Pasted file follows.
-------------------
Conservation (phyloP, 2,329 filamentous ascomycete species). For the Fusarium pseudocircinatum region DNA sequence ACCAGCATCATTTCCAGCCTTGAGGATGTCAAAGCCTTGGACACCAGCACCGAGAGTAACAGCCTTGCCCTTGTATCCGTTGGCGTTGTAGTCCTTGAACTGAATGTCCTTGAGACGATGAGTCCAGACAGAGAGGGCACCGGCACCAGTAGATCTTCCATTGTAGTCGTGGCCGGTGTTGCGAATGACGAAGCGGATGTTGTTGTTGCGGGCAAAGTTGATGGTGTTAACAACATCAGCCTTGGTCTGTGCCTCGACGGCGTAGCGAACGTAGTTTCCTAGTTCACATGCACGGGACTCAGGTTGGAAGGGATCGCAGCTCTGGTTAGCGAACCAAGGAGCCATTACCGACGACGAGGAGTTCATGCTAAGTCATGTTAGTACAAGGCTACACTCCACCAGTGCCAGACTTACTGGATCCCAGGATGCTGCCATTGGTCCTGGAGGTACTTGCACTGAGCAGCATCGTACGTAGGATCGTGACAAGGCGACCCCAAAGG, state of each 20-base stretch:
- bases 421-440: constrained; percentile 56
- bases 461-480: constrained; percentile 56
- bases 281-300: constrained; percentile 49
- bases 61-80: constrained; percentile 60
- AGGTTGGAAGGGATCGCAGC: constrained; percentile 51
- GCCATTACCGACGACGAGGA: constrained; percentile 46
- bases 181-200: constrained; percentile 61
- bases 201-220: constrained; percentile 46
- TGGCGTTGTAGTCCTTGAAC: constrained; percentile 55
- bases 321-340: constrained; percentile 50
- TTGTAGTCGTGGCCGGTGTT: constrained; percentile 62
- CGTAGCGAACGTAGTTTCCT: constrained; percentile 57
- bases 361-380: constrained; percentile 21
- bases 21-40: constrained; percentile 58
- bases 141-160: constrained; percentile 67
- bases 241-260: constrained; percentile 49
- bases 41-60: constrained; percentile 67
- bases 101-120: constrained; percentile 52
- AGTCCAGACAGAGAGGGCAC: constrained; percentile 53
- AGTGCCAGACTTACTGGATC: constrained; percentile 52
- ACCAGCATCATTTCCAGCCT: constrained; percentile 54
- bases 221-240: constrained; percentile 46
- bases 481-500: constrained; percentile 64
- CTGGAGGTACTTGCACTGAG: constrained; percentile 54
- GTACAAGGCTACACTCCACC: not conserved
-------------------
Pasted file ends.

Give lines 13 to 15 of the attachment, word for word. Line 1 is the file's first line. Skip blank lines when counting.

- CGTAGCGAACGTAGTTTCCT: constrained; percentile 57
- bases 361-380: constrained; percentile 21
- bases 21-40: constrained; percentile 58